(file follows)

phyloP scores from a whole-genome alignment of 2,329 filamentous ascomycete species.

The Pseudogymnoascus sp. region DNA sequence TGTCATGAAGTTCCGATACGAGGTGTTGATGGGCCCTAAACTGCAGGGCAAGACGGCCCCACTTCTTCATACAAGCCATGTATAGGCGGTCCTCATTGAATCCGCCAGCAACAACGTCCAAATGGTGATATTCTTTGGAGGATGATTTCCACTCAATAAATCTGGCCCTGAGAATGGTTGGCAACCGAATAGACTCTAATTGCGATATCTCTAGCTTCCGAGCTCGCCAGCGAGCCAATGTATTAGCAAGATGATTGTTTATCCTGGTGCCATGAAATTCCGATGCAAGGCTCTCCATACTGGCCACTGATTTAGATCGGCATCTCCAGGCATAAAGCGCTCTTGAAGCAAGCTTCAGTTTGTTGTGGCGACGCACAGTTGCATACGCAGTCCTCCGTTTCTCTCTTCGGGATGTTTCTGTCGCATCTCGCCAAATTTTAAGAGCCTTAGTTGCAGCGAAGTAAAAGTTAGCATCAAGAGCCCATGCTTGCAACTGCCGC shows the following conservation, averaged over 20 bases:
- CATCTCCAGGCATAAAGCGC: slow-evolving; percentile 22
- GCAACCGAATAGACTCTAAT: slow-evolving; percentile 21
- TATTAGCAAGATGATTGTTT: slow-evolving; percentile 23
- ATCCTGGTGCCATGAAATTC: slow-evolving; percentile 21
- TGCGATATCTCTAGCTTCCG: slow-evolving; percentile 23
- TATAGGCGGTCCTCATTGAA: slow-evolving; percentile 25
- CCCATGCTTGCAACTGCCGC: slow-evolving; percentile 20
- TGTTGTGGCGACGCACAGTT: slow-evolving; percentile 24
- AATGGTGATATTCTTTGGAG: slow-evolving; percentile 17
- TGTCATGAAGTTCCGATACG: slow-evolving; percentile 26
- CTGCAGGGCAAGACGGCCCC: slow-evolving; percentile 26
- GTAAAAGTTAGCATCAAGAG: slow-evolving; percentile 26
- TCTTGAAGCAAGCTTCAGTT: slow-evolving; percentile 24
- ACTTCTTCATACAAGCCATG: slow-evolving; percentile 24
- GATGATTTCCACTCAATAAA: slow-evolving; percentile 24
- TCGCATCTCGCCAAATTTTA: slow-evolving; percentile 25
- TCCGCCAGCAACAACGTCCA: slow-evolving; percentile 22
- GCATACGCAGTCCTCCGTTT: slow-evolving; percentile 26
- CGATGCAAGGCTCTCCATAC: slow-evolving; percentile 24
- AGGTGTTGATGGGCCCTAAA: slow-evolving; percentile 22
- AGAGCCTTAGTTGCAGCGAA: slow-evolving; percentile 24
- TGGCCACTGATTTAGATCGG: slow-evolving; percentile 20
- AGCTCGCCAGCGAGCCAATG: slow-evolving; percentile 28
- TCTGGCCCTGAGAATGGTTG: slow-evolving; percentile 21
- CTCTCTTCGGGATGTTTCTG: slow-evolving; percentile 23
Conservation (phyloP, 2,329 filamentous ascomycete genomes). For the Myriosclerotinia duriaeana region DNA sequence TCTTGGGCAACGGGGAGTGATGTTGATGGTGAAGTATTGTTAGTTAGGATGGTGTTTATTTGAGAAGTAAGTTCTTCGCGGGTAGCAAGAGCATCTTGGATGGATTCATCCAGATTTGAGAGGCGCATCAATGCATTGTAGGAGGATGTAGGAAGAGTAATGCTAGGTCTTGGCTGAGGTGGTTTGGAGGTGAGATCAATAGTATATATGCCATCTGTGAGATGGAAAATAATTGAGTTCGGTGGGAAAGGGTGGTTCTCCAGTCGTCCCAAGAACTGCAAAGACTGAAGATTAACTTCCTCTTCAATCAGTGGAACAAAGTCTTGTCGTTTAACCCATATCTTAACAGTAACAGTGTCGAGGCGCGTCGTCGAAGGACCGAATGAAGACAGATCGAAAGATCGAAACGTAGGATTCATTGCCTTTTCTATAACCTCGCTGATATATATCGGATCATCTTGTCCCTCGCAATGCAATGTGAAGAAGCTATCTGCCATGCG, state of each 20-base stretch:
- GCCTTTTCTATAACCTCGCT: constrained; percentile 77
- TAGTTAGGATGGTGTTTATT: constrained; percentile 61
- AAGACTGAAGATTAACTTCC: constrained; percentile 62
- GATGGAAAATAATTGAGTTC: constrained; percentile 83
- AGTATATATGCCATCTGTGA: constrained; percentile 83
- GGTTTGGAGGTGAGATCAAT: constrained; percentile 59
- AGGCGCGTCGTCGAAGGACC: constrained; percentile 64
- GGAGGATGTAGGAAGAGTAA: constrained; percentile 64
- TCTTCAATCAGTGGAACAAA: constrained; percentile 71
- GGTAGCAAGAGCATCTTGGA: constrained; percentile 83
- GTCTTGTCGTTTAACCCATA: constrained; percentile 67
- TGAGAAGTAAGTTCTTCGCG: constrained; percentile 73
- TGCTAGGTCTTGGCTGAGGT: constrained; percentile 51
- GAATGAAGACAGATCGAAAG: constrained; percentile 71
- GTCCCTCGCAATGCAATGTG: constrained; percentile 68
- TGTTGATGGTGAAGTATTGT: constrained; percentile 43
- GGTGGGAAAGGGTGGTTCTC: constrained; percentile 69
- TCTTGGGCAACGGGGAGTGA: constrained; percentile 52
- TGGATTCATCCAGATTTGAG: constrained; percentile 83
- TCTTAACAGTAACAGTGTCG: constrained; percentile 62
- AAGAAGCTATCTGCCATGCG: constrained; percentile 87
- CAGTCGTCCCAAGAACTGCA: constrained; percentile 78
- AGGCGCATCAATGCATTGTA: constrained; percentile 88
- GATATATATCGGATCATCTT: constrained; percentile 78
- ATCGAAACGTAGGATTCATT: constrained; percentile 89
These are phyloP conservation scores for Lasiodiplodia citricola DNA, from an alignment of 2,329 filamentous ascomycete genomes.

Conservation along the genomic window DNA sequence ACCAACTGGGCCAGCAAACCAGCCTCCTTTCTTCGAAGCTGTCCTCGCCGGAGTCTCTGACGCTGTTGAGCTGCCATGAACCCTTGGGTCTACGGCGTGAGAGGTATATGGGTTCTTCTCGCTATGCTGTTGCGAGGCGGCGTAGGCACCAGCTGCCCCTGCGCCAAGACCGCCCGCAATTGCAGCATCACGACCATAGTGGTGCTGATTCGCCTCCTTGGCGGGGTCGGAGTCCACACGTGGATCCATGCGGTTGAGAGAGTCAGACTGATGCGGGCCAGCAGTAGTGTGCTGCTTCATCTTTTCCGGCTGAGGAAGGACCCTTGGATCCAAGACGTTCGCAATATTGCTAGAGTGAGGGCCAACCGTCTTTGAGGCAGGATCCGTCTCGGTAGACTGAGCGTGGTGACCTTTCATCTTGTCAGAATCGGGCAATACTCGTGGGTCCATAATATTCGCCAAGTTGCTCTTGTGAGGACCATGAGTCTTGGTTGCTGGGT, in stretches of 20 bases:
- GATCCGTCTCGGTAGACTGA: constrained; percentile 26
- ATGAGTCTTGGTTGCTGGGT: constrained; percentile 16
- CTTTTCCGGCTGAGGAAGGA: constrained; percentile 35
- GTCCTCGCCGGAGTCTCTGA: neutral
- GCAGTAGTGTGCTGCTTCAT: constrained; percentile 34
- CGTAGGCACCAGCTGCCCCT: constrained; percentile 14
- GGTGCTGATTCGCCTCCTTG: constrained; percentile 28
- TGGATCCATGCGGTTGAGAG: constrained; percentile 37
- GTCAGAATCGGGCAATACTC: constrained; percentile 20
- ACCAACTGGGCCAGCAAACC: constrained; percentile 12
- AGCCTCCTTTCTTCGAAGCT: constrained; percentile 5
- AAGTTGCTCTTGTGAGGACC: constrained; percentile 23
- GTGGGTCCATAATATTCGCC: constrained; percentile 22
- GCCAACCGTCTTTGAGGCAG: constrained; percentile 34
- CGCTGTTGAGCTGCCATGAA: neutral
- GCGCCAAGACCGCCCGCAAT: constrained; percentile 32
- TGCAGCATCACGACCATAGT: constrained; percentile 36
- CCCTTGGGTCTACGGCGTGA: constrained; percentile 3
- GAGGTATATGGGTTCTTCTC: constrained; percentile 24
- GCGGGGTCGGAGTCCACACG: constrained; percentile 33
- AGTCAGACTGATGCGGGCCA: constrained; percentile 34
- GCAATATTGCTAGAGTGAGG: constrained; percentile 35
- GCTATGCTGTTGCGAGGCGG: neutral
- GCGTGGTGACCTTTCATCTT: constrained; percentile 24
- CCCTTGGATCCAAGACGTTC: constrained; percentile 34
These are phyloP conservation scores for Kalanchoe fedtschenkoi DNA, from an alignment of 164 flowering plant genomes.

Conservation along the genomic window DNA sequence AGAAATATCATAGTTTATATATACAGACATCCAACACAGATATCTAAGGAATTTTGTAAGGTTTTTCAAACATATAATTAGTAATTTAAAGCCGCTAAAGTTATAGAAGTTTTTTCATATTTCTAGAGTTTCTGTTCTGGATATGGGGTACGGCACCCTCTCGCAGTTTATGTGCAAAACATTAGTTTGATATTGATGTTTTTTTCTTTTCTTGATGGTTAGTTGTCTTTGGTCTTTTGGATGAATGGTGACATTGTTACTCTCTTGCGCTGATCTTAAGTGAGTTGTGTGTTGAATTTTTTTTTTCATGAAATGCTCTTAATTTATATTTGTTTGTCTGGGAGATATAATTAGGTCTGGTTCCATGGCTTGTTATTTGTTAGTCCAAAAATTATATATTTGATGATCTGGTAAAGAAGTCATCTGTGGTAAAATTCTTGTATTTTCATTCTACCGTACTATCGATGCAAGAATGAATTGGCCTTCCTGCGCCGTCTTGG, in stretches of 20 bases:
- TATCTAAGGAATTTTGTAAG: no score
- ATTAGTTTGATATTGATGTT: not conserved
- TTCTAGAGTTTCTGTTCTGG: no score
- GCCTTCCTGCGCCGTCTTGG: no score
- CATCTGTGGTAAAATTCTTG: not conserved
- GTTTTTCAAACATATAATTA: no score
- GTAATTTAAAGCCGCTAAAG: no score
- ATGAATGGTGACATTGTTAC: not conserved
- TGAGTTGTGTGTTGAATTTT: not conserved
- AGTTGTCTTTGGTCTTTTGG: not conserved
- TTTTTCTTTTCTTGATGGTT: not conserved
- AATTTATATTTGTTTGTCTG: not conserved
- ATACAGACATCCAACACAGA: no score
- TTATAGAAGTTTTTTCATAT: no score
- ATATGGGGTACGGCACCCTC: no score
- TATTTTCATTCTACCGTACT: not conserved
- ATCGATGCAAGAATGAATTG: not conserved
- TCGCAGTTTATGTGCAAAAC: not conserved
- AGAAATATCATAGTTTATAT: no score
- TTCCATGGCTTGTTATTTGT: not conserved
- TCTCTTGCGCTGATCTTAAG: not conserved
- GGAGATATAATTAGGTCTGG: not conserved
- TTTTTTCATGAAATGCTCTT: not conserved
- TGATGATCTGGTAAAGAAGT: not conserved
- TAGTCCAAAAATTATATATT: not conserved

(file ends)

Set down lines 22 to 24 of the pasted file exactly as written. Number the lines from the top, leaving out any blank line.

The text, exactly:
- AGGTGTTGATGGGCCCTAAA: slow-evolving; percentile 22
- AGAGCCTTAGTTGCAGCGAA: slow-evolving; percentile 24
- TGGCCACTGATTTAGATCGG: slow-evolving; percentile 20